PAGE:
There's No Such Thing as 'Authentic' Yoga
So much cultural cross-pollination has happened as yoga has developed that it is impossible to pin down its true origins. "Postural yoga has such a twisted history going back to the 9th or 10th century that there is really nothing that can be said to be 'authentic'," explains Joseph Alter Stewart, Professor of Social Sciences at Yale. "At one point in time it was alchemy, then a martial art, then a form of spiritual exercise, then physical fitness, then self-development, then medicine. And all of this before it was brought to the West." The poses we do in yoga now – downward dog and sun salutations – have barely been around for 100 years. "There is no 'pure' yoga that you can identify as having been around for long," he says.
Indian Teachers Wanted to Bring Yoga to the West
Another point to remember in this loose, confused timeline is that Indian yogis actively promoted their practice in the West. Swami Vivekananda was one of these people, adapting traditional Hindu ideas to suit the needs and understandings of Western audiences, who were especially interested in movements like transcendentalism and new age thought. He travelled around Europe and America sharing his ideas and in 1896 he published the book Raja Yoga, which was central to the West's idea of yoga. "He liked to have himself depicted in oriental dress when he was in the West, and in modern, Western dress in the East," says Professor Ernst. "So, some of the main protagonists in sharing yoga with the West were very aware of how to market themselves to Western consumers."
Professor Mallinson says the yogis "knew exactly what they were doing: they were tailoring their practice for an audience that included Westerners and made it more palatable for them. In fact that's a duplication of the history of yoga. For centuries it has always been adapting to the context where it finds itself. To claim that the West has nicked yoga betrays someone who a political agenda. They are actually denying agency to the Indians who were responsible for spreading yoga."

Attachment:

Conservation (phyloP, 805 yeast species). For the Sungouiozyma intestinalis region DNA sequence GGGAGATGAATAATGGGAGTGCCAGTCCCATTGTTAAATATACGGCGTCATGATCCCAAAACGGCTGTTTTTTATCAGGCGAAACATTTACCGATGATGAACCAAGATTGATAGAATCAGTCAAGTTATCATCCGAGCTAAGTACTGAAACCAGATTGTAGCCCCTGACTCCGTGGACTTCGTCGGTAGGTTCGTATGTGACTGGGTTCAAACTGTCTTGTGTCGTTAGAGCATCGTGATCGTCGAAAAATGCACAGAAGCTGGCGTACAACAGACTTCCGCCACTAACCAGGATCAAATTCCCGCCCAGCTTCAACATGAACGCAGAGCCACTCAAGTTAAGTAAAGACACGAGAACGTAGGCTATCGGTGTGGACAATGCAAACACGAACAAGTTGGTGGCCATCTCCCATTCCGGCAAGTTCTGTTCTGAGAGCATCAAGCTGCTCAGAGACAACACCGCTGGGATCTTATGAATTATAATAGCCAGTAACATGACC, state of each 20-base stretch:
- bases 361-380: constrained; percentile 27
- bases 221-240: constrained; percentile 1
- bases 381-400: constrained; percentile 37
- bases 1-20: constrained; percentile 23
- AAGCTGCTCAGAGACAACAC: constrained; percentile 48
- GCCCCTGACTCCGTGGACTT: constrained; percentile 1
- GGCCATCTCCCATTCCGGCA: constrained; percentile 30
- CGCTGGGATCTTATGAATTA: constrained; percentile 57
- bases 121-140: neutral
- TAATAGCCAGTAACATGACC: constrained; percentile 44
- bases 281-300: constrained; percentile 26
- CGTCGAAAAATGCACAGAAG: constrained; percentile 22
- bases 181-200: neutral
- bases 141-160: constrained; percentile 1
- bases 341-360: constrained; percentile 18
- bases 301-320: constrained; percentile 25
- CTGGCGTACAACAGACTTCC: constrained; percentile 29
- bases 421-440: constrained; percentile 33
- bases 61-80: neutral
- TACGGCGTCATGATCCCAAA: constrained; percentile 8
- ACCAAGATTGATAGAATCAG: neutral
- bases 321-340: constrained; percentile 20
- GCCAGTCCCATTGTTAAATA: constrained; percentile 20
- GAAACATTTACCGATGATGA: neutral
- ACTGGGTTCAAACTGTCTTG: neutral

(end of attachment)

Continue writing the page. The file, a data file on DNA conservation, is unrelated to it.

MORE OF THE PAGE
New Yoga Fads Trivialise Spirituality
Understandably, many people, such as the Hindu American Society, have anxiety surrounding their spiritual positioning in the world being associated with something as frivolous and commercialised as what white western yoga has become. Light trends like voga and naked yoga, which are hurtling through gym timetables quicker than it takes to blend a green juice, belittle colonial history. Ironically, taking yoga's convoluted past into consideration, one big problem is the idea that there's some kind of unbroken tradition of yoga that gives it a sense of religious authority. Westerners want to feel like they're doing something traditional. They sort of are, but they're also not. And understanding that paradox is the crux of practising something so entwined with religion with the respect it deserves.